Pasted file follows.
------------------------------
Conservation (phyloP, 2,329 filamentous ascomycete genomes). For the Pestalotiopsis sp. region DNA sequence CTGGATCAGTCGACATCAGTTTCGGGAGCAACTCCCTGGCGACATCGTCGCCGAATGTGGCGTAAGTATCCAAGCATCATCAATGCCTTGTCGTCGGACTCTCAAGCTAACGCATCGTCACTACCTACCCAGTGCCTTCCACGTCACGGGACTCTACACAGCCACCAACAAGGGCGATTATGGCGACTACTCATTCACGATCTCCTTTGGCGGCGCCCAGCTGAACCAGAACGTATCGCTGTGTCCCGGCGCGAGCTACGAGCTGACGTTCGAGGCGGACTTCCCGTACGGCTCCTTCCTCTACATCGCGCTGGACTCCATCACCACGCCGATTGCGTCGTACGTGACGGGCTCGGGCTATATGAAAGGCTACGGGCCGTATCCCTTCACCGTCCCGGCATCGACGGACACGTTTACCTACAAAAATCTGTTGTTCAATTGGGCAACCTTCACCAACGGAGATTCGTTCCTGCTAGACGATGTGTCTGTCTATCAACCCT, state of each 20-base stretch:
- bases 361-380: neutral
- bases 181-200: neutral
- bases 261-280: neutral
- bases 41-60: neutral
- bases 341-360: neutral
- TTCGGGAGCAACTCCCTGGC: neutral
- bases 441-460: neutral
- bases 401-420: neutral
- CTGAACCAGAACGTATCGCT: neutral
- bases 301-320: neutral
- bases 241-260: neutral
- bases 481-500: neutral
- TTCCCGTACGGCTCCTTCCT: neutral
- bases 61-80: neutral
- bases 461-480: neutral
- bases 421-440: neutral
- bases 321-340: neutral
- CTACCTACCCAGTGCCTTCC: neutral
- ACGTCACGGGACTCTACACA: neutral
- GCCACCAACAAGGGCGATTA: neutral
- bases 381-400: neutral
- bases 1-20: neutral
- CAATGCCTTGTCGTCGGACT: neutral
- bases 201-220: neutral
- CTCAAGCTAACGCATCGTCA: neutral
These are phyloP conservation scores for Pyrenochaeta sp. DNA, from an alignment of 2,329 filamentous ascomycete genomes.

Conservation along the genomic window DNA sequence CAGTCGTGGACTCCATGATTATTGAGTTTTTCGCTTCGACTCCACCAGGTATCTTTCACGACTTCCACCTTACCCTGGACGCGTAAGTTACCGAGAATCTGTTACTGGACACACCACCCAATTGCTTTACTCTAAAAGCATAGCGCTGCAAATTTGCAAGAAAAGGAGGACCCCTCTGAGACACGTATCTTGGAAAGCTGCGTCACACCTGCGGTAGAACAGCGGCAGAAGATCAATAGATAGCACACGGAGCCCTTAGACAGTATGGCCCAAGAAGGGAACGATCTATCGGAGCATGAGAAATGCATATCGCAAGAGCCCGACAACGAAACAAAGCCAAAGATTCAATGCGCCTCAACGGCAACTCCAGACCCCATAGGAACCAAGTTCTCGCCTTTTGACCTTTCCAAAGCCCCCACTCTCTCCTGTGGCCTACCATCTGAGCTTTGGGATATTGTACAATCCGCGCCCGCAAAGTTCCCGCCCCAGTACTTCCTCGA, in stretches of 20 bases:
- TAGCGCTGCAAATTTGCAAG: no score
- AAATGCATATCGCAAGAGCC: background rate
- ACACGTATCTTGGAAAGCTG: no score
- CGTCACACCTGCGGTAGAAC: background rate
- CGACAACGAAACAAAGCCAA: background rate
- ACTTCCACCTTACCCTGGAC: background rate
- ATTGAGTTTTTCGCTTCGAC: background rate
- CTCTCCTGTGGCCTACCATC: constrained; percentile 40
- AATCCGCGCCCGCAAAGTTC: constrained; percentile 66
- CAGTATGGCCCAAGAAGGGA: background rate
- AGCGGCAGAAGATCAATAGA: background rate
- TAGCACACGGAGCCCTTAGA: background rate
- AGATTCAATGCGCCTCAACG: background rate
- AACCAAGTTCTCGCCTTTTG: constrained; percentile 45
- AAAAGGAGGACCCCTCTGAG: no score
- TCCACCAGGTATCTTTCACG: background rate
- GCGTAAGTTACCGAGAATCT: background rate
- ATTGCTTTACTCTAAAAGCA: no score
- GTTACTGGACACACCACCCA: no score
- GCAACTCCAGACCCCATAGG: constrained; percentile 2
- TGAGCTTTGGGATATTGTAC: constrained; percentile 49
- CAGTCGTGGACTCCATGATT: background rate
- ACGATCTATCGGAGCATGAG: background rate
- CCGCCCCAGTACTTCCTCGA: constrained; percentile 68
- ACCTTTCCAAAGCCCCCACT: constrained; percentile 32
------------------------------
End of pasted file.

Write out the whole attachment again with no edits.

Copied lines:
Conservation (phyloP, 2,329 filamentous ascomycete genomes). For the Pestalotiopsis sp. region DNA sequence CTGGATCAGTCGACATCAGTTTCGGGAGCAACTCCCTGGCGACATCGTCGCCGAATGTGGCGTAAGTATCCAAGCATCATCAATGCCTTGTCGTCGGACTCTCAAGCTAACGCATCGTCACTACCTACCCAGTGCCTTCCACGTCACGGGACTCTACACAGCCACCAACAAGGGCGATTATGGCGACTACTCATTCACGATCTCCTTTGGCGGCGCCCAGCTGAACCAGAACGTATCGCTGTGTCCCGGCGCGAGCTACGAGCTGACGTTCGAGGCGGACTTCCCGTACGGCTCCTTCCTCTACATCGCGCTGGACTCCATCACCACGCCGATTGCGTCGTACGTGACGGGCTCGGGCTATATGAAAGGCTACGGGCCGTATCCCTTCACCGTCCCGGCATCGACGGACACGTTTACCTACAAAAATCTGTTGTTCAATTGGGCAACCTTCACCAACGGAGATTCGTTCCTGCTAGACGATGTGTCTGTCTATCAACCCT, state of each 20-base stretch:
- bases 361-380: neutral
- bases 181-200: neutral
- bases 261-280: neutral
- bases 41-60: neutral
- bases 341-360: neutral
- TTCGGGAGCAACTCCCTGGC: neutral
- bases 441-460: neutral
- bases 401-420: neutral
- CTGAACCAGAACGTATCGCT: neutral
- bases 301-320: neutral
- bases 241-260: neutral
- bases 481-500: neutral
- TTCCCGTACGGCTCCTTCCT: neutral
- bases 61-80: neutral
- bases 461-480: neutral
- bases 421-440: neutral
- bases 321-340: neutral
- CTACCTACCCAGTGCCTTCC: neutral
- ACGTCACGGGACTCTACACA: neutral
- GCCACCAACAAGGGCGATTA: neutral
- bases 381-400: neutral
- bases 1-20: neutral
- CAATGCCTTGTCGTCGGACT: neutral
- bases 201-220: neutral
- CTCAAGCTAACGCATCGTCA: neutral
These are phyloP conservation scores for Pyrenochaeta sp. DNA, from an alignment of 2,329 filamentous ascomycete genomes.

Conservation along the genomic window DNA sequence CAGTCGTGGACTCCATGATTATTGAGTTTTTCGCTTCGACTCCACCAGGTATCTTTCACGACTTCCACCTTACCCTGGACGCGTAAGTTACCGAGAATCTGTTACTGGACACACCACCCAATTGCTTTACTCTAAAAGCATAGCGCTGCAAATTTGCAAGAAAAGGAGGACCCCTCTGAGACACGTATCTTGGAAAGCTGCGTCACACCTGCGGTAGAACAGCGGCAGAAGATCAATAGATAGCACACGGAGCCCTTAGACAGTATGGCCCAAGAAGGGAACGATCTATCGGAGCATGAGAAATGCATATCGCAAGAGCCCGACAACGAAACAAAGCCAAAGATTCAATGCGCCTCAACGGCAACTCCAGACCCCATAGGAACCAAGTTCTCGCCTTTTGACCTTTCCAAAGCCCCCACTCTCTCCTGTGGCCTACCATCTGAGCTTTGGGATATTGTACAATCCGCGCCCGCAAAGTTCCCGCCCCAGTACTTCCTCGA, in stretches of 20 bases:
- TAGCGCTGCAAATTTGCAAG: no score
- AAATGCATATCGCAAGAGCC: background rate
- ACACGTATCTTGGAAAGCTG: no score
- CGTCACACCTGCGGTAGAAC: background rate
- CGACAACGAAACAAAGCCAA: background rate
- ACTTCCACCTTACCCTGGAC: background rate
- ATTGAGTTTTTCGCTTCGAC: background rate
- CTCTCCTGTGGCCTACCATC: constrained; percentile 40
- AATCCGCGCCCGCAAAGTTC: constrained; percentile 66
- CAGTATGGCCCAAGAAGGGA: background rate
- AGCGGCAGAAGATCAATAGA: background rate
- TAGCACACGGAGCCCTTAGA: background rate
- AGATTCAATGCGCCTCAACG: background rate
- AACCAAGTTCTCGCCTTTTG: constrained; percentile 45
- AAAAGGAGGACCCCTCTGAG: no score
- TCCACCAGGTATCTTTCACG: background rate
- GCGTAAGTTACCGAGAATCT: background rate
- ATTGCTTTACTCTAAAAGCA: no score
- GTTACTGGACACACCACCCA: no score
- GCAACTCCAGACCCCATAGG: constrained; percentile 2
- TGAGCTTTGGGATATTGTAC: constrained; percentile 49
- CAGTCGTGGACTCCATGATT: background rate
- ACGATCTATCGGAGCATGAG: background rate
- CCGCCCCAGTACTTCCTCGA: constrained; percentile 68
- ACCTTTCCAAAGCCCCCACT: constrained; percentile 32